The peace process should have a positve impact on human rights-Australian High Commissioner
By Bandula Jayasekara
Q: How would you describe the current relationship between the two countries?
Our bilateral relationship is in excellent shape and is growing strongly to our mutual benefit. We have many close connections through trade, education, migration, and membership of the commonwealth and of course our love of sport, particularly cricket. The extensive people to people links between our two countries including the presence of a large Sri Lankan community in Australia add a lot of warmth to the relationship and contributes substantially to practical links such as trade and investment.
Q: Australia is the second largest investor in Sri Lanka. Do you intend to make more investments now that the fighting has stopped in the country?
This is of course principally up to the private sector. We do have some major Australian investments here including the Ansell rubber glove factory, which recently has announced an expansion and the P&O container terminal in Colombo port. I know that a number of Australian companies are exploring opportunities for investment in Sri Lanka, particularly in the infrastructure sector. I am certainly encouraging them to do so. I am very confident that the investment environment will continue to become more attractive as the peace process proceeds.
Q: Is it true that Australia is going to invest heavily in the power sector in Sri Lanka?
Australian companies are definitely interested in working in this sector and some specific proposals are being discussed. As a major energy producing country we have a lot of experiences in the utilization of various energy sources, particularly coal and natural gas. We feel that this expertise would be directly applicable to Sri Lanka. The electricity market in Australia also has been through substantial reforms in recent years and some of that experience may be useful here.
Q: Could you elaborate on those specific proposals?
For example, an Australian Company Barclay Mowlem t has proposed a coal fired power plant in Hambantota.
Q: Do you support the American aim to tie up the aid programme to the North/East to the improvement of Human Rights program in the area?
That is not my impression of American policy. For our part Australia has been giving significant support to projects in the North and the East under our community resettlement programme since 1997. Most of our development activities in the North and the East are focussed on humanitarian objectives and our aim is to assist communities affected by the conflict. Our aid in that region accounts for about 30% of total Australian aid in Sri Lanka.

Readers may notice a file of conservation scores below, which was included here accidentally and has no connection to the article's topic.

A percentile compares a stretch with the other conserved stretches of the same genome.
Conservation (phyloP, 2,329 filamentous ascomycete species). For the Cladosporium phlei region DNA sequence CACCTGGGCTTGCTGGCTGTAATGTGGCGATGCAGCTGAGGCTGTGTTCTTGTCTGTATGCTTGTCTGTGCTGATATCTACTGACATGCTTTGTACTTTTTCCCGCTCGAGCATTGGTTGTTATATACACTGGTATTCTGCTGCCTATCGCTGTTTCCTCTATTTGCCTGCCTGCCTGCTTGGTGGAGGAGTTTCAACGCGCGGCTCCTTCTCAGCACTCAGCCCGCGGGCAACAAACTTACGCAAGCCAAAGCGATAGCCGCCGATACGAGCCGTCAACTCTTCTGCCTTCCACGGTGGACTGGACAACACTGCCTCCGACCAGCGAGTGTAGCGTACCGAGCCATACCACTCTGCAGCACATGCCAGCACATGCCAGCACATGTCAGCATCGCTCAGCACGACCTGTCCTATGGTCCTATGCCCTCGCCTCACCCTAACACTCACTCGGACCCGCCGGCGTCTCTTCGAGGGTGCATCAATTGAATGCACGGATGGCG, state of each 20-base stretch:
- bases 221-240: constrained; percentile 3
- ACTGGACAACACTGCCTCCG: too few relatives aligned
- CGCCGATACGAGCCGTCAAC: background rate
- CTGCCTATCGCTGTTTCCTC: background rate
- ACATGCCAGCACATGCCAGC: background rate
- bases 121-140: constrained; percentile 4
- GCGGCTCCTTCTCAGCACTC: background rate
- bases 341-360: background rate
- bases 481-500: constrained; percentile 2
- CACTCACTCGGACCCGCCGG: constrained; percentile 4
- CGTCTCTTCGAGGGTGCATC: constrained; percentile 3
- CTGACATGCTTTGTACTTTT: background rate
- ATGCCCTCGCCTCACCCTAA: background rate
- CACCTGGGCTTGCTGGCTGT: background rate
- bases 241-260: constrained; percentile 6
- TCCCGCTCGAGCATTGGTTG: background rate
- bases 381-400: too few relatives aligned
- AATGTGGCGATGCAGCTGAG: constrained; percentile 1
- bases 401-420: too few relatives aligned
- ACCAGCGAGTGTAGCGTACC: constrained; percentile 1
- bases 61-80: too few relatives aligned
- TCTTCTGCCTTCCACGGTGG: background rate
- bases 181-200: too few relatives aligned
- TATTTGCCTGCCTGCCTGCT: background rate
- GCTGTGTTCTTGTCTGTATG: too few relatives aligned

Q: What are your views on the current peace process?
Australia welcomes the cease-fire and the prospective negotiations between the government and the LTTE. We also welcome Norways efforts to facilitate the peace process. We hope that these effort lead to a lasting peace and we encourage all parties in Sri Lanka to support the peace process.
Q: How would Australia help Sri Lanka to work towards achieving peace?
We are not directly involved in the peace process but we have expressed our support publicly and we are increasingly utilizing our aid programme to assist grassroots peace- building initiatives in communities affected by the conflict. As the peace process proceeds we would be urging Australian companies to consider investing here in order to help ensure there is an economic peace dividend for Sri Lanka.
Q: A few Canadian PMs have said they want to get the large Tamil Diaspora in Canada involved in the peace process, by building a bridge between them and the Sinhala community. They have been talking about certain domestic exercises to draw consensus from the people. Does Australia have any plans to do any of the sorts?
I understand that some Sri Lankan community groups in Australia, both Sinhalese and Tamils have been organizing joint activities to strengthen links between the different ethnic groups such as cultural events and multi faith religious services to strengthen links between the different ethnic groups. We would certainly encourage that.
Q: Are you happy about the way the Sri Lankan authorities are handling the issue of illegal immigrants to Australia?
We have a very good cooperative relationship in this area, which we are working together to expand. We are seeking to assist the improvement of border controls and to deter people smugglers who mislead Sri Lankans about the prospects of entering Australia. I think this is having some effect. We also cooperate with Sri Lankan authorities to return people who have sought to enter Australia illegally. At the same time we are also running an active migration programme. About 1000 Sri Lankans migrated legally to Australia last year.
Q: The issue of child soldiers has been widely discussed even at the United Nations Special Session on Children recently. What are your governments view on the issue of child soldiers?
We are concerned about the reports of conscription of child soldiers. An Australian government statement at the recent UN human rights commission meeting in Geneva expressed our concern and urged all parties in Sri Lanka to support the peace process and avoid human rights abuses, which has the potential to jeopardize that process. The peace process should have a positive impact on human rights and we would certainly encourage all parties here to protect human rights.
Measures have been taken by Australia to stop the flow of funds to terrorist organizations. How successful are they?
There are some indications that these new measures are having an effect. Of course they have been in place only for about six months and it is difficult to be precise about their impact. The Australian government is committed to the enforcement of measures to combat terrorism.
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